[00:12:25] Regina: The funny thing is that as a child, I didn’t find it overwhelming at all. As a child I’d, in some ways, yeah, I knew I was different, but I also was surrounded by a lot of really smart kids so I went to a math and science high school in New York, a quite a well-known one called Stuyvesant and Stuyvesant was a school where you actually had to take a test to get in and so the people that I went to school with were all super intelligent kids and kids who were strivers. , a big part of the Stuyvesant story is that it’s loaded with immigrants and my story being part of that too. My parents were both immigrants to New York city, so I think that that combination of New York grits, I mean, I started high school in the late seventies in 1979, when the city was yeah, at it’s grittiest so I think that combination of grit and being a city kid, and being surrounded in a place where the intellectual ferment was pretty high, didn’t make me feel like I was such a weirdo. I think we were all weirdos in our own way. It’s once I got into the circulatory stream of the real world that it became clear to me that there were going to be challenges. Once you get out into the working world, the first question you’re asked is what do you do? So if you have more than one, if you have more than one interest, or if you have more than one capability that really can work against you. I’ll give you an example. I was brought into one of my first jobs was working at what was called FYI. FYI was was one of the first magazines in the Time Inc. stable of publications. So you have Time Magazine, Life Magazine, People Magazine, Sports Illustrated, Fortune, et cetera, but Henry Luce, creator of Time and Time Magazine and The Company, Time Inc. He also knew that for the company to be a news organization, that it had to have its own news organ, keeping the people in the company, straight and reporting on what was going on inside the news, the news gatherers. So that magazine is called FYI and the tradition behind that magazine was is that it would bring in three people to come in as baby talent. There’s a pool for talent in the larger company. You’d spend one year there and then you’d get kick up kicked upstairs to one of the other magazines or you’re out of the company. So when I got the gig to start at FYI, I think it was like the second day that I got there and the magazine recession hits. Wall street tanked. It was known as it was, it was called The Black Cat Bounce Tuesday. And so the company went on an immediate hire increase. We had just had the art director of the magazine leave. So we couldn’t hire a, an art director. And I said well, I know how to do digital publishing and we’re doing everything analog by hand. So I can do both the analog, but also the digital, in addition to my reporting. And so I did that and of course at the time, you know, my editor was saying, you can’t do that. And I said, yeah, but I can, and you’ll save a lot of money and you know, it we’ll, we’ll close the magazine faster. And that way none of us will be sleeping in our offices at 4:00 AM. Well, let me amend that I was sleeping in my office till 4:00 AM trying to close the magazine, but it did it it’s. But you know, I noticed that when my editor would explain to people that I was also doing the art direction duties in addition to my reporting, people saw me more as an art director than as an editor or reporter and I think that that was held a little bit lower in estimate. At a place like Time Inc, where everything is about the reporting and editing and we’re talking, this is the late eighties, the late eighties, early nineties, so it was a very different world back then, in terms of what people thought about media. So at that time, I thought in some ways I know this was good for me because I can see how to develop digital media at a time when nobody was thinking about that. So in a lot of ways, that was great for me, but in some ways, career wise, I think that in the eyes of certain senior editors, I think that they thought, well, because I’m also doing art direction. I’m not as valuable, as somebody who’s just a pure reporter and so I definitely picked up on that and that’s what happened, again, bias always plays a role in how you’re perceived no matter who you are, no matter, you could be any color, any gender, you’re still going to be affected by bias in one fit, in one way or another. So I found that to be a big challenge, you know, the, my childhood experience of it wasn’t so much, you know, I just felt like I was just one, one of another group of, you know, kids in New York at a particular point in time. but it became fairly clear, you know, early in my career that, that level of polymathy or that level of dexterity or flexibility, isn’t always, isn’t always rewarded.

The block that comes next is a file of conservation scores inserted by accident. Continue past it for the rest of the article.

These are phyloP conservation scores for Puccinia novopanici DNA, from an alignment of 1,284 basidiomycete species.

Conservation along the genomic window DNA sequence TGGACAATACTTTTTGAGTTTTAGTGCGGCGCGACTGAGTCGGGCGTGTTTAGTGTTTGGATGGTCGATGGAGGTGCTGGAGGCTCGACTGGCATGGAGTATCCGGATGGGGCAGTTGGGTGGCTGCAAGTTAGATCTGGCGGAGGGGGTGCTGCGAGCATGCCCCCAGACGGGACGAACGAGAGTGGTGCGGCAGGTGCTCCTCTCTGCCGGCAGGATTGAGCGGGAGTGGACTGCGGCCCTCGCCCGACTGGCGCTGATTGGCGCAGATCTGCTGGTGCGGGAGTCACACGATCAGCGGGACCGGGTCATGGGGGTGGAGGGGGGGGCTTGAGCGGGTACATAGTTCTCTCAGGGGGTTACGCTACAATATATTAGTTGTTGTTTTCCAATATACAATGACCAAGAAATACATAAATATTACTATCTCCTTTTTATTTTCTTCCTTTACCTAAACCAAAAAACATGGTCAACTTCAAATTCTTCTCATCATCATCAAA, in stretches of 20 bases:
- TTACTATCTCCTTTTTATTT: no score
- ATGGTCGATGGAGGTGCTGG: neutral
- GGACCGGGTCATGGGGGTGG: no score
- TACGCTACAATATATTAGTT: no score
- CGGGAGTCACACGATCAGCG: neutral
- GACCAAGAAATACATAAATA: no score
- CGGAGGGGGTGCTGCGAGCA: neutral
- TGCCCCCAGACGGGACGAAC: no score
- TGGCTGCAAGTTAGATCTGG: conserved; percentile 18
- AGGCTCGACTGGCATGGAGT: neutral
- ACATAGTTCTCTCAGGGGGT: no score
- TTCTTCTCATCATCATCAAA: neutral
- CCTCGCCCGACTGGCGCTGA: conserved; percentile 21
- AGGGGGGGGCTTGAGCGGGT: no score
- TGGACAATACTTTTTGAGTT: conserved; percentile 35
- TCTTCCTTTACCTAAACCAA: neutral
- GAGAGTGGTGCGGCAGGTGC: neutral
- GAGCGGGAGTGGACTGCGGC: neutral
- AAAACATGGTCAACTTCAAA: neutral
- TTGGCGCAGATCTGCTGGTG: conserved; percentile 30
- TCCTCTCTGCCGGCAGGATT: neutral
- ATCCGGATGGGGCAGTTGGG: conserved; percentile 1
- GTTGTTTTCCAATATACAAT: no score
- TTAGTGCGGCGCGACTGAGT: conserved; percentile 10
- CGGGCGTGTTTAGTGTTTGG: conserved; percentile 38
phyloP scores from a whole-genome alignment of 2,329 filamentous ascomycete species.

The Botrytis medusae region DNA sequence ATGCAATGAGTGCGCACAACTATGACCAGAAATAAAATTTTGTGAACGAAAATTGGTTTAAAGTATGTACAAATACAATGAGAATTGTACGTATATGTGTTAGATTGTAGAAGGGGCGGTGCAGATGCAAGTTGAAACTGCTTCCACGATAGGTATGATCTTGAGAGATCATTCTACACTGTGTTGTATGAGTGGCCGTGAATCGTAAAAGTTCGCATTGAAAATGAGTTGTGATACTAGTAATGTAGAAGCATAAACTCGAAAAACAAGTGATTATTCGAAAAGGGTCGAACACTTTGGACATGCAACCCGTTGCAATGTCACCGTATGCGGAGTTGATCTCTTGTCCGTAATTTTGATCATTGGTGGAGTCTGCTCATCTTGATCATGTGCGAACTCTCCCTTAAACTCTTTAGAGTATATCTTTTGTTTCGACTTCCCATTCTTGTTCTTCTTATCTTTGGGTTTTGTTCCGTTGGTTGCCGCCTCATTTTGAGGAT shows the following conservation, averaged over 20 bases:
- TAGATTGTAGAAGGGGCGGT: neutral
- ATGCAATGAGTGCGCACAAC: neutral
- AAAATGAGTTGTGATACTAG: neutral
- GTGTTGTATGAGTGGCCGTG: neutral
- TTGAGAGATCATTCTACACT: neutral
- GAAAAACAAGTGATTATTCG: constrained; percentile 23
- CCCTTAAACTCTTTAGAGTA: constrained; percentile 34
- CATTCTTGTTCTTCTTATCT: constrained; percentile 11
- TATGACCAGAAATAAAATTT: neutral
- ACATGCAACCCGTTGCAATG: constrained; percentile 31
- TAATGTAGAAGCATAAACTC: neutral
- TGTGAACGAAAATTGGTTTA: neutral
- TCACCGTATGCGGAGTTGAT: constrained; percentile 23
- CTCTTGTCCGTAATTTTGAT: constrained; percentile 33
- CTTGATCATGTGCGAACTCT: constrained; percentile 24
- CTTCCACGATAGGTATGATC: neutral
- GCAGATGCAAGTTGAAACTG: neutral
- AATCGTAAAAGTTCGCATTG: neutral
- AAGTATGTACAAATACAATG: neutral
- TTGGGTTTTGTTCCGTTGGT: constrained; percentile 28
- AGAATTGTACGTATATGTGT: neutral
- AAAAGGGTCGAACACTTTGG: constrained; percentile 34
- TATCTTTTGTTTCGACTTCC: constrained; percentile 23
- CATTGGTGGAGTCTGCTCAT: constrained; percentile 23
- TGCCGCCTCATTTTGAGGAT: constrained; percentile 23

[00:18:10] Amar: So that was during your corporate career, right at the beginning, right? Working for the magazine? And I know that you then left the corporate world for a while to focus on your health when you said that you burnt out. Can you tell us more about that too?